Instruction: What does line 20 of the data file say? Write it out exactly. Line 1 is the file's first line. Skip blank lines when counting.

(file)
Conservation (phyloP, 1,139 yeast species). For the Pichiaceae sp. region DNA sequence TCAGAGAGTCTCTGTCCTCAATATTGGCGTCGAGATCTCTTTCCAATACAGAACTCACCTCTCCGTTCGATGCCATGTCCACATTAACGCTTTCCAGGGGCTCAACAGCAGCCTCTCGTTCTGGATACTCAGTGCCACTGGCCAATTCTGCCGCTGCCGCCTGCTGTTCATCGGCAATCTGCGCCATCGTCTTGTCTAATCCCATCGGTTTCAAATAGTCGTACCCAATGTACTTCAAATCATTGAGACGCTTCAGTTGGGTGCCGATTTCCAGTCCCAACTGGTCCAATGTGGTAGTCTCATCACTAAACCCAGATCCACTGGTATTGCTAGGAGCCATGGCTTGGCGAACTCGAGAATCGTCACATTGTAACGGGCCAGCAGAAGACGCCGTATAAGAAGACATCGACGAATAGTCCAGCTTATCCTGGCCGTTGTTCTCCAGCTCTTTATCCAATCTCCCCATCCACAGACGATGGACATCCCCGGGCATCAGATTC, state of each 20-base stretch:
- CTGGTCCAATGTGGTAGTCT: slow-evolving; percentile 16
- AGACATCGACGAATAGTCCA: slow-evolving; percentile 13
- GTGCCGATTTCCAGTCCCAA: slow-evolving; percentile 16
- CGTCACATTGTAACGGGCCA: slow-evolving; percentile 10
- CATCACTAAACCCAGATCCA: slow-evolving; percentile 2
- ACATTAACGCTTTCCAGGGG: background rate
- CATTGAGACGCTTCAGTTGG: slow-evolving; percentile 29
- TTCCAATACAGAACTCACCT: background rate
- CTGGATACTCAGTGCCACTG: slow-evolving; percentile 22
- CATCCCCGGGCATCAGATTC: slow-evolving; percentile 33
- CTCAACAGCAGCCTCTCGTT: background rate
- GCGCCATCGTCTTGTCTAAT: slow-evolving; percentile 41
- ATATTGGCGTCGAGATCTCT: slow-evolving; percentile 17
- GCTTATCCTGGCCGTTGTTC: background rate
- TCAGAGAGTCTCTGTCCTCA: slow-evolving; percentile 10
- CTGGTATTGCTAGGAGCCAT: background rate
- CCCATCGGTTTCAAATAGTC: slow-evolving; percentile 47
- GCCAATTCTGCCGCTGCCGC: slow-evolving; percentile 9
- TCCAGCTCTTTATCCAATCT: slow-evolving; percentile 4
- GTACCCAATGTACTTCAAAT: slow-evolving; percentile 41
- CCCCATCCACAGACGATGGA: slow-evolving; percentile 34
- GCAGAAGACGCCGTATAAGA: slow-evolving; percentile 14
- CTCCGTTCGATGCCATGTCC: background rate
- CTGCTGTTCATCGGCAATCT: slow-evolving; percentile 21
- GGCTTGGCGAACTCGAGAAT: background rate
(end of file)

- TCCAGCTCTTTATCCAATCT: slow-evolving; percentile 4